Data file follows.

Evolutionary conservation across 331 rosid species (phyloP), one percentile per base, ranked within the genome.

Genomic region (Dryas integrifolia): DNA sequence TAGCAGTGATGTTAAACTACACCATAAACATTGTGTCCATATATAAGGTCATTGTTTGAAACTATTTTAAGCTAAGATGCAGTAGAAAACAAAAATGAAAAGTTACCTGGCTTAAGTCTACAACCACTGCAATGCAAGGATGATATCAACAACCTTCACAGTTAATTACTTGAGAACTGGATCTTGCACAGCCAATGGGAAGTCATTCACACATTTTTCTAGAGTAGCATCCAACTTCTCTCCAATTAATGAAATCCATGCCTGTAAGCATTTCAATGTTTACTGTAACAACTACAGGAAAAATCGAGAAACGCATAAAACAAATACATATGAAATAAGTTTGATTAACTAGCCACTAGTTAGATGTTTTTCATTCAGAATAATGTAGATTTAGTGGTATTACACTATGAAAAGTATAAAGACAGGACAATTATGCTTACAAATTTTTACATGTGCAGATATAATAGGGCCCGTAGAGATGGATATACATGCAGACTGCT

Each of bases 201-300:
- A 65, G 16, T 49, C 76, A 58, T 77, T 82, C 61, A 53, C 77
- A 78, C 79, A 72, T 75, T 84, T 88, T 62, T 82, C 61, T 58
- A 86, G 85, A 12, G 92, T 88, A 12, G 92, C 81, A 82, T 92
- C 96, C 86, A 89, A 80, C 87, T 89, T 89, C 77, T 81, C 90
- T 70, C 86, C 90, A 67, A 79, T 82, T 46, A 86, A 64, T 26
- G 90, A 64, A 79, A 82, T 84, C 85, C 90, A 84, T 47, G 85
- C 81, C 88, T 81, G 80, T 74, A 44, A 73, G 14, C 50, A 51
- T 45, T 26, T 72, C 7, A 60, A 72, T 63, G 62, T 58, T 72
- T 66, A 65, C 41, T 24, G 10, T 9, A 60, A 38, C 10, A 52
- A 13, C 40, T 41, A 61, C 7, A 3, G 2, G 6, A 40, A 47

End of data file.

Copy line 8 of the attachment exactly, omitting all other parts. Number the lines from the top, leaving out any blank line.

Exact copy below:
- T 70, C 86, C 90, A 67, A 79, T 82, T 46, A 86, A 64, T 26